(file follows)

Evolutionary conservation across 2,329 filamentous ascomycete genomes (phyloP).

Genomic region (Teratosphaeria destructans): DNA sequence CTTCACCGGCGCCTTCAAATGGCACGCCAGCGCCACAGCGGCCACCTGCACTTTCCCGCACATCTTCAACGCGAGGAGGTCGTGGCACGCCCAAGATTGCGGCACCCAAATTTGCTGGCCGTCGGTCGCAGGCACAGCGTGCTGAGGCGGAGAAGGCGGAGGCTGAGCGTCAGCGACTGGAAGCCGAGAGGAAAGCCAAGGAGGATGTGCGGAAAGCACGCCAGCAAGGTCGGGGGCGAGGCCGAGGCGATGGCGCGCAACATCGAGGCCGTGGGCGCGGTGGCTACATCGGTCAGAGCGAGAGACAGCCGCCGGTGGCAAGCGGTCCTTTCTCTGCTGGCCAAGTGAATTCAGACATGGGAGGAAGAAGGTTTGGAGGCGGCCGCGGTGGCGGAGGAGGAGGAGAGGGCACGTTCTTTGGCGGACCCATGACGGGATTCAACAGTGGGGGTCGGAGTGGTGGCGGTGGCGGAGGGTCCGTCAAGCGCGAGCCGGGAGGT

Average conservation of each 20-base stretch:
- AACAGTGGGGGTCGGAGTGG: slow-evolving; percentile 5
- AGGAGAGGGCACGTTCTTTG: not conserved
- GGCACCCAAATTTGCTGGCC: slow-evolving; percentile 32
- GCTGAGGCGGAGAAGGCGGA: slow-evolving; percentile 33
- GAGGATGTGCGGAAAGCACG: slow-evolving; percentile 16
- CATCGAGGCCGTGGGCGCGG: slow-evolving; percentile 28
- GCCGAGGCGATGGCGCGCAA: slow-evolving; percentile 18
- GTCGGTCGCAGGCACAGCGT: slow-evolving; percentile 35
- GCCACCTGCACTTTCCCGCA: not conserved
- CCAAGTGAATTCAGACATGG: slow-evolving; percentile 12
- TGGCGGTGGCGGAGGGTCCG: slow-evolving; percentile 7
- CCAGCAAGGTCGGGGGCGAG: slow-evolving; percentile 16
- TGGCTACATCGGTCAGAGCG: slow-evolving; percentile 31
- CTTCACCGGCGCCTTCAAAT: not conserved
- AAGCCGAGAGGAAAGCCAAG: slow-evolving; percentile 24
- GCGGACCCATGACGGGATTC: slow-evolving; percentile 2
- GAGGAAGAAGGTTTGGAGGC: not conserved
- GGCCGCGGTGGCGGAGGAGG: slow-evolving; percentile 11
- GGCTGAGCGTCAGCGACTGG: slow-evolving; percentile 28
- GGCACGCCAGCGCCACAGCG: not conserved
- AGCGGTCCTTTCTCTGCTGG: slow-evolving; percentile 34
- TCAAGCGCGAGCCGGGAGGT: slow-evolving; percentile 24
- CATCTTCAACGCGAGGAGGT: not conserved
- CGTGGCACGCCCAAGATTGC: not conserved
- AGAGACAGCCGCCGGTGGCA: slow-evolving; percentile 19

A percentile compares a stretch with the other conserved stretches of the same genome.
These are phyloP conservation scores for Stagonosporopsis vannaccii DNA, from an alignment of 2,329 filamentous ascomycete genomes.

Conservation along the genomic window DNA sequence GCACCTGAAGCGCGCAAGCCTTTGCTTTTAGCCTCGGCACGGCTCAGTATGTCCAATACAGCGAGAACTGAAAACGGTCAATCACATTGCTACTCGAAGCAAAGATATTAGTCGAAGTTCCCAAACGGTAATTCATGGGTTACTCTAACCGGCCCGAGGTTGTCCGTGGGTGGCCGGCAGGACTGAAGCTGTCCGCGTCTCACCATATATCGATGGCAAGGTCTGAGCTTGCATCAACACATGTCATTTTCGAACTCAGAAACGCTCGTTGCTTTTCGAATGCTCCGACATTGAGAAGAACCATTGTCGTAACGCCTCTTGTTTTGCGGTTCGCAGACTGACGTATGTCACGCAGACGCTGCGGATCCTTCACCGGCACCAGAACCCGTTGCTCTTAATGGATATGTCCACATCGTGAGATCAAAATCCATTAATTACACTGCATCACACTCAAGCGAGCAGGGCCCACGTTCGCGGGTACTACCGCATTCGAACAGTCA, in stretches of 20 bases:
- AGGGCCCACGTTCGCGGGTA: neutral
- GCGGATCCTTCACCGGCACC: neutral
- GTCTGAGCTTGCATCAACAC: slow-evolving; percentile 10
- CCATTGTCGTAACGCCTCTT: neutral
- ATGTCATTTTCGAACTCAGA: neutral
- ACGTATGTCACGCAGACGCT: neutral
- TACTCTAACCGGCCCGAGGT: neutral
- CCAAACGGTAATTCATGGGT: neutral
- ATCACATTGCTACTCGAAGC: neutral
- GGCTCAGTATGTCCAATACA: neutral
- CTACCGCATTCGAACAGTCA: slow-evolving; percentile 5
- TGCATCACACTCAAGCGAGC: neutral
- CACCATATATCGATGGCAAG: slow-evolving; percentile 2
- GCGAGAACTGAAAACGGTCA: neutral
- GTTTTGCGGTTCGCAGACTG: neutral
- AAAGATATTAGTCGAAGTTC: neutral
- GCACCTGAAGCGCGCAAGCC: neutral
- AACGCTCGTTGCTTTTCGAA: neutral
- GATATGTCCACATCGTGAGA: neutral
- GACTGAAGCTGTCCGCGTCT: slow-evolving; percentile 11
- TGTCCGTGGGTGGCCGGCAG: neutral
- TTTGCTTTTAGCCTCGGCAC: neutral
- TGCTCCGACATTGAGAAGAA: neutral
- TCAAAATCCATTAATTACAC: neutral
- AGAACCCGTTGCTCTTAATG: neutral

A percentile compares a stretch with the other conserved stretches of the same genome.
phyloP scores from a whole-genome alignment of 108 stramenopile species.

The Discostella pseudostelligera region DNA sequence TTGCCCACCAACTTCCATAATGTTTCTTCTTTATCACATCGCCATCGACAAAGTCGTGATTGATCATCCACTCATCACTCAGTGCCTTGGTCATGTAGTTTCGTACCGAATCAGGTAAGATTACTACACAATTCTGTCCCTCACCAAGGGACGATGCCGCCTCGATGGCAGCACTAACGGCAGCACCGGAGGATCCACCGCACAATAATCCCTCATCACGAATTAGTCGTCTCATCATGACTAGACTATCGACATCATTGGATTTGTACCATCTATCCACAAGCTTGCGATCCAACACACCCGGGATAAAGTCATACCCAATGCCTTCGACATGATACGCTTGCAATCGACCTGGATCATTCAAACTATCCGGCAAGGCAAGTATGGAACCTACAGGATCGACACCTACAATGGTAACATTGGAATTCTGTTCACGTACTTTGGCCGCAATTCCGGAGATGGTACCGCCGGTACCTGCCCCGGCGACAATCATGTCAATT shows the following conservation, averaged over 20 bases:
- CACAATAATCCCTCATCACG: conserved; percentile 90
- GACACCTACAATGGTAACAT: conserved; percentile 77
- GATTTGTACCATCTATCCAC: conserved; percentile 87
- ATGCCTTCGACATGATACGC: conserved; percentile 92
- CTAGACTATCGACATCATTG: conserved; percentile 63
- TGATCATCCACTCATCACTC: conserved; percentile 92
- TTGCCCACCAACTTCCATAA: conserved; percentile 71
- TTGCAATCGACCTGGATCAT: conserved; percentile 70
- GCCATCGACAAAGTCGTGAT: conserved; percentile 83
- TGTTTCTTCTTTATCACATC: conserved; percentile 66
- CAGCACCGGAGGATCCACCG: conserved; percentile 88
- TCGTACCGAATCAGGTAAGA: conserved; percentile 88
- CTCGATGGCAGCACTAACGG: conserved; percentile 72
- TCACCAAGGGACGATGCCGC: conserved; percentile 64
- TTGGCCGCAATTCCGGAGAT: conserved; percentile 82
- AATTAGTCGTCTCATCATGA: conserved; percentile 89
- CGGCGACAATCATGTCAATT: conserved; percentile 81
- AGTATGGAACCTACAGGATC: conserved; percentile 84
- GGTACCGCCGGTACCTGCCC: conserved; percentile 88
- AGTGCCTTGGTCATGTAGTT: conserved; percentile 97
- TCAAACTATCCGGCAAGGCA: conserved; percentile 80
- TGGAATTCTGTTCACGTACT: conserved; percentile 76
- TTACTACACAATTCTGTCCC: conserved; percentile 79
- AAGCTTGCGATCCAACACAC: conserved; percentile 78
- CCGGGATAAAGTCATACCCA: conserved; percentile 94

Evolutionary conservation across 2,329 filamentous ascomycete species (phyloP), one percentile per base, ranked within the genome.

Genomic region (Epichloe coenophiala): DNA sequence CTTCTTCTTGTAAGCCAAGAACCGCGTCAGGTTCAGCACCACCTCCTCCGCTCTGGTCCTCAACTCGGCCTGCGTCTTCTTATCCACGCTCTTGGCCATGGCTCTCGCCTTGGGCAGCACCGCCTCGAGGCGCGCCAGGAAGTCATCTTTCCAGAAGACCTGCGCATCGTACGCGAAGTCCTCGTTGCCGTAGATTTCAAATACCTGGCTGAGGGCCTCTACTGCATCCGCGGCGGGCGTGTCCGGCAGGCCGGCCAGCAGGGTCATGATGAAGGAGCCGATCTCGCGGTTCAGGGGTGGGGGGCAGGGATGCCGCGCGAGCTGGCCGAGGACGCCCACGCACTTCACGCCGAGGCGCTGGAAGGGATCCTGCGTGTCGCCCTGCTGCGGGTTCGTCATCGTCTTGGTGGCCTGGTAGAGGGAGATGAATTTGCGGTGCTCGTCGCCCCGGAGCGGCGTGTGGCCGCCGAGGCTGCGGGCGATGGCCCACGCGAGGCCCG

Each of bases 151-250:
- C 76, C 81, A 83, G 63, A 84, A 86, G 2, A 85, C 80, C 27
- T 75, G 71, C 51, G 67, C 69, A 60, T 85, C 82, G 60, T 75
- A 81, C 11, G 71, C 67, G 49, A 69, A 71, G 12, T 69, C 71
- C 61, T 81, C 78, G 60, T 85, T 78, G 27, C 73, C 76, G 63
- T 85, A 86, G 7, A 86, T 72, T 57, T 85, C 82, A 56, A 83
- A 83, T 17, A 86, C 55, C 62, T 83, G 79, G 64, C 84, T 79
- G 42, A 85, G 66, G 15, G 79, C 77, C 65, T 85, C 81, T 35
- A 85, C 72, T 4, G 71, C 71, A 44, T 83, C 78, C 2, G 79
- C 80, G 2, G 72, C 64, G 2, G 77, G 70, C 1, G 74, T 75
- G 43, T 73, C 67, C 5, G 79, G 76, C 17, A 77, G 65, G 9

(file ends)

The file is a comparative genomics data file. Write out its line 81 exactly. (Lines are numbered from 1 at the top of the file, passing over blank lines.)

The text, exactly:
- TGGAATTCTGTTCACGTACT: conserved; percentile 76